Drinking enough water is one of the simplest yet most profound things we can do to improve our health and sense of well-being. After all, water is the stuff of life. Without it, we simply couldn’t survive and life could not exist. Indeed, every cell and organ in the body relies on the presence of water to function. Water transports waste products and nutrients in and out of cells; is fundamental to digestive, circulatory and excretory function; helps to lubricate and protect the joints, nerves and internal organs; and regulates body temperature through perspiration – just to name a few of its important functions.
And yet, how many of us truly get enough water for our bodies to function optimally? While we may get enough water to prevent the symptoms of acute dehydration, we can suffer the effects of chronic dehydration when our bodies don’t receive the optimum level of fluids for proper balance and function. Those of us that find ourselves lethargic, headachey, irritable or nauseated for no real reason may fall into this category. In such cases, simply increasing the daily intake of water can have profound effects on our sense of well-being.
And while proper hydration is important to consider at any time of the year, it is especially so during the summer months, when the hot and dry weather can cause us to lose more fluids than normal through perspiration. Drinking plenty of water also helps to cool the body and keep us in balance, helping us to adapt to the heat of our environment and prevent common summer ailments that tend to plague us around now such as fevers, headaches, rashes and other inflammatory disorders.
But these effects are even more powerful if one adds cooling herbs, vegetables and fruits to infuse into their drinking water. Years ago, a friend introduced me to this concept – placing sprigs of fresh herbs or slices of fruit into a jug of water to have on hand in the fridge. Her motivation was strictly for the flavor, but the cooling properties of the herbs (as well as some vitamins and minerals) are also imparted to the water, creating a beverage that somehow enhances the water’s refreshing, cooling qualities. Since then, I’ve always kept a jug of herbal water on hand during the summer months, finding that the delicate flavors completely refresh me and give me an added incentive to drink. For those who struggle with drinking plain water, this can be a great alternative to sugar laden sodas, juices and sports drinks.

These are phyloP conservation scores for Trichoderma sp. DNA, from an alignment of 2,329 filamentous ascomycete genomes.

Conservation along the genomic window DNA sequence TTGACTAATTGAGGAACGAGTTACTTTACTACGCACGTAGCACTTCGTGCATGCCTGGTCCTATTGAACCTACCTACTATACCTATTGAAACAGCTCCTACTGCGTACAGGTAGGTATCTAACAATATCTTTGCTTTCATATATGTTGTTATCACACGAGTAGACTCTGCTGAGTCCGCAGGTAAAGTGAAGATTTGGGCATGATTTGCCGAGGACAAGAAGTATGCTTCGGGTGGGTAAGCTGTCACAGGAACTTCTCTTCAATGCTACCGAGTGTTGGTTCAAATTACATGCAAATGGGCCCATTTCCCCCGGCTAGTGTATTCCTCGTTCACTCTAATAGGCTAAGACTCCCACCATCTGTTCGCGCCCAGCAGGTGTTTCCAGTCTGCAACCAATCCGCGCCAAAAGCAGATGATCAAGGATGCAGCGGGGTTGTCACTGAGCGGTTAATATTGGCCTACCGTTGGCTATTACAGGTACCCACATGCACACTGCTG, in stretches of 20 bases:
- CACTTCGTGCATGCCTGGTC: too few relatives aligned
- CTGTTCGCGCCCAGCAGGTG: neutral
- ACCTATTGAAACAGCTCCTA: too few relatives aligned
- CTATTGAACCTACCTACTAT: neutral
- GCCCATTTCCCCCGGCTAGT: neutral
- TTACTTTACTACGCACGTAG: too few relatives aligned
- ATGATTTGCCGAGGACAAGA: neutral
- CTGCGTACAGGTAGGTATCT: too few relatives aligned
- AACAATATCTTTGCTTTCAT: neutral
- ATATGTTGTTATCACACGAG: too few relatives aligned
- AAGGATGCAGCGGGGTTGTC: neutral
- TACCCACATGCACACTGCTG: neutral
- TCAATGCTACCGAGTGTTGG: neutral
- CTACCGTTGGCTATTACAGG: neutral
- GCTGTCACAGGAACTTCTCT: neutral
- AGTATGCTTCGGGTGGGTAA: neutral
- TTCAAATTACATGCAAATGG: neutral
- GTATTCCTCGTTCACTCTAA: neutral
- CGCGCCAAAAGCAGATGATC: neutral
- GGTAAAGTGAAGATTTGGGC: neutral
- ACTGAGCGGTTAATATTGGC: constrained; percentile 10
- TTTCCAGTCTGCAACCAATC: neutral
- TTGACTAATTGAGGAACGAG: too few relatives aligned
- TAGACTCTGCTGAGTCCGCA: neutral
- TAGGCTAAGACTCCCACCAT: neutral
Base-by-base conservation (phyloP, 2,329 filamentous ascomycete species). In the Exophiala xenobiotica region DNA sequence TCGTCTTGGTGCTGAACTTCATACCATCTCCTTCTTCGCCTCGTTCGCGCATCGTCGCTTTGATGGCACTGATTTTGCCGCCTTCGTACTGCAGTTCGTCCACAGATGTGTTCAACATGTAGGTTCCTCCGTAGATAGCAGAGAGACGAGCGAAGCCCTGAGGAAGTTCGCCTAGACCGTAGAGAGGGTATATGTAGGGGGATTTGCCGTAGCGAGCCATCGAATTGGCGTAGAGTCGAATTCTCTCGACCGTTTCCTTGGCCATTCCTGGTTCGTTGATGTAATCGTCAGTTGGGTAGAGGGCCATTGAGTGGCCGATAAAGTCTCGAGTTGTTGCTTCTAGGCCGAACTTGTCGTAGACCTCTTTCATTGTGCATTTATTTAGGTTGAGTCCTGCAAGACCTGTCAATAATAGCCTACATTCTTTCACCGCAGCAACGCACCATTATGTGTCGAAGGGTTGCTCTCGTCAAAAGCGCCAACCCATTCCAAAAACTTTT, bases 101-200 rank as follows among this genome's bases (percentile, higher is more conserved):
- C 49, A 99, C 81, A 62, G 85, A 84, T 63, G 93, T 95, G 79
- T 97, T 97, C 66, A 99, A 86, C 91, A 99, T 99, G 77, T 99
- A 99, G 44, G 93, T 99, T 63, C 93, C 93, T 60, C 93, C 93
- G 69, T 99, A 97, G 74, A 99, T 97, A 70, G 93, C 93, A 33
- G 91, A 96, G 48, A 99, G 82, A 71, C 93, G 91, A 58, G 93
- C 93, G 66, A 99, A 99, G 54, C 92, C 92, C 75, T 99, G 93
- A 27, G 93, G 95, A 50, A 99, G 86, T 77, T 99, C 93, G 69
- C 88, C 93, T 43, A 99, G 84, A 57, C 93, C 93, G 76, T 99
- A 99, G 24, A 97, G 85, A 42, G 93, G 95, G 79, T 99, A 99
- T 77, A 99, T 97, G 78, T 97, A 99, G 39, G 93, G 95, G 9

To make, you simply add fresh fruit (berries, sliced peaches or plums, melons, citrus) and fresh or dried herbs to a jug, pitcher or jar of filtered water. Place in the fridge overnight to infuse, and then drink whenever you like. You can strain the herbs and fruits out if you wish, but I like to leave them in for the beautiful visual effect (I usually use whole sprigs of herbs or slice my fruit large enough so that they don’t end up in my cup when I pour). If you’d like a slightly stronger flavored tea, simply place your herbal water into a warm spot in the sun for several hours before refrigerating.
These are great for picnics and dinner parties where they are beautiful and elegant placed on the table, but I also just love having them around for every day drinking. I pull a pitcher out and place it next to me while I work to remind me to drink, or just leave one out on the table with a few glasses for whomever might happen by.
Here are some of my favorite combinations. These amounts make a 1/2 gallon of herbal water.
- 1/4 sliced Cucumber, 3-4 sprigs peppermint and several slices of lime
- 3-4 sprigs lemon balm or lemon verbena, 1 vanilla pod sliced in half lengthwise and several lemon wedges
- A handful of strawberries and a handful of fresh (or dried) chamomile flowers
- 2 tablespoons hibiscus flowers with a thumb sized piece of fresh ginger, sliced, and a few lavender sprigs (or 1-2 tsp dried flowers)
- 3-4 tablespoons black tea, several slices of orange and a handful of cherries
- A handful of blueberries, a few slices of lemon and 2-3 sprigs of fresh lavender
- Sliced plums and 6-7 lightly crushed cardamom pods
Now who says water has to be boring!